Do you live here now?

‘There was a beautiful white Azalea in this garden. Where has it gone? Do you live here?’ An elderly, smartly dressed, woman is talking to me outside my house on Alice Street. She’s smiling broadly, wearing a little makeup, her hair is perfectly set. She’s leaning on her upright shopping trolley. The kind typically used by elderly women but has recently become popular with inner-city trendy types too. Hers is not the traditional tartan style. Its colours are bright, modern.  It has chunky wheels and a thick rubber handle. This is a woman that’s on trend.

Her name is Margaret. Apparently, she regularly walks past my house on her way to the shops. In the past she would stop and chat with the previous owner of the house, an ‘older gentleman’ she said. ‘He was a nice man. I knew his first name but not his last name. We were friendly but not really friends. He was always happy to chat but he was never a gossip’.

‘I was very jealous of that white Azalea’ she beamed. The old man had passed away a few years ago. She’d often see him pruning and watering it. ‘He would be so upset to hear it had been dug up’ she said. I felt guilty, awkward. Like a naughty schoolboy.

I’d removed the Azalea several months earlier. It was diseased and ugly. The green leaves were mottled brown. The flowers would shrivel before they had the chance to open. I replaced it with a native plant. A healthy, fresh-faced upstart from the garden centre.

The stubborn Azalea did not easily relinquish its position in the front garden. Its roots were thick, deep and woody. I tried digging it up with a spade but barely made an impact. I had to use an electric saw to sever the stem from the deep roots. More guilt. I didn’t just remove the Azalea. I mutilated and murdered it.

I was grateful when Margaret changed the subject. ‘Do you live here now?’ she asked again. I’ve lived in this house for 2 years. The sale was organised by the old man’s grown up children. There’d had been a shabby old chair outside, next to the front door. It had a thick metal frame with fake plastic wickerwork forming the seat and the back. I asked Margaret if the old man liked to sit at the front of the house. ‘Yes’ she said  ‘He’d sit and watch the cars and people pass by’. He’d chat with people who, presumably, stopped to admire his Azalea. Margaret confided that he liked to walk over to the Golden Barley Hotel to ‘put a little something on the horses’ then come home and resume his sunny spot in the chair.  She lowered her voice ‘he wasn’t a gambler though. It was just for fun.’


The Golden Barley Hotel



She said the old man had a horseshoe the front door ‘for luck’. Her tone suggested that we’d got rid of that precious item as well as murdering the man’s Azalea. Fortunately we hadn’t. It was still there balanced on top of the light fitting. She was delighted when I pointed it out.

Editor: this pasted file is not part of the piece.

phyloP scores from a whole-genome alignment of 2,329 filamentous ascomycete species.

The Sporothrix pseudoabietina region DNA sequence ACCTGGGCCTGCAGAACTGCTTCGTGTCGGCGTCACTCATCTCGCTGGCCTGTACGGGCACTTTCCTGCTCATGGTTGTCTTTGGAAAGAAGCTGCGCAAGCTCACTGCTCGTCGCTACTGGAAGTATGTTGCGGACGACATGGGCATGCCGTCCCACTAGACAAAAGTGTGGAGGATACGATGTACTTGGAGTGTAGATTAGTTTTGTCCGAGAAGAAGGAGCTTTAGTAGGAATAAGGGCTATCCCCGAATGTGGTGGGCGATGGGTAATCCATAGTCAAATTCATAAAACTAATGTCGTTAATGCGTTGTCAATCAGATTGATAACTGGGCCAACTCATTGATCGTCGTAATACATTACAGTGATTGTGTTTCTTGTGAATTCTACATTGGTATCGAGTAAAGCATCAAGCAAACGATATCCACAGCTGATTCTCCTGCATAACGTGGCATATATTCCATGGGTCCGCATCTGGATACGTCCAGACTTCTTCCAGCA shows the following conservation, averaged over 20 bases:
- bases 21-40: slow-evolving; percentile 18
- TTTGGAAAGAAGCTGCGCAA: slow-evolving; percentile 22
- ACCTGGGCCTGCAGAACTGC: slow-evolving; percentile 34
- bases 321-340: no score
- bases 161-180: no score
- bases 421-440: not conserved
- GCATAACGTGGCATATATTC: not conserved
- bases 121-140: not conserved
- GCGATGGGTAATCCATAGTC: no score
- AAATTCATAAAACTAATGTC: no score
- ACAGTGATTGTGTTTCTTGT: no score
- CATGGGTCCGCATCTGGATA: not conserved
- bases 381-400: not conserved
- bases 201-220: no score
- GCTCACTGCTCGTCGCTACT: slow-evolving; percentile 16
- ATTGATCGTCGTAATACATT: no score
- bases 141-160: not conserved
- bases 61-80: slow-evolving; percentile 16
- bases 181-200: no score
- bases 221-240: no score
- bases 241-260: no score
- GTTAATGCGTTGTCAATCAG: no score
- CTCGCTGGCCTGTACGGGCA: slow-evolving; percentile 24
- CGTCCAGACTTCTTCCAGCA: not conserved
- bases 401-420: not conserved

Margaret is 90 years old. She’s moved to Newtown from Bega in 1944. She moved to the city because there was a shortage of work in the country. She bought a house in Newtown with her late husband for $30,000. Houses now sell on her street for $1.1million, which she thinks is ‘ridiculous!’ She loves living here. It has everything she needs. ‘The shops are close, you can catch a bus to Coogee Beach. Even the hospital is nearby, which is important when you get to my age’ she said. Her daughter wants her to move in with her, further out West but Margaret can’t see the point when she is happy here. She has lots of happy memories and ‘when you reach my age memories are all you have. Isn’t that right?’

As we chatted I noticed her perfectly straight, white teeth. False perhaps? No, she had a tiny gold filling between two of the front teeth. They were real. Margaret had looked after herself.

The murals and graffiti around Newtown do not impress her. ‘Awful!’ She says. Newtown’s status as a fashionable suburb is bewildering to her. ‘As for those cafes on King Street… I don’t know why anyone would want to eat there. All that pollution while you’re eating. It’s not healthy!’

After 10 minutes of chat, Margaret said she mustn’t hold me up any longer and turned on her way. Walking away she laughed. Calling out ‘next time you come out of your house and you see me coming down the street you’ll know to go back inside and hide until I’ve gone passed!’

(Margaret’s name has been changed to preserve her anonymity. Although her fabulous shopping trolley is something of  giveaway).

Smelling what Im cooking


Image Sources
1. Azalea:
2. Alice Steet:
3. The Golden Barley Hotel: my image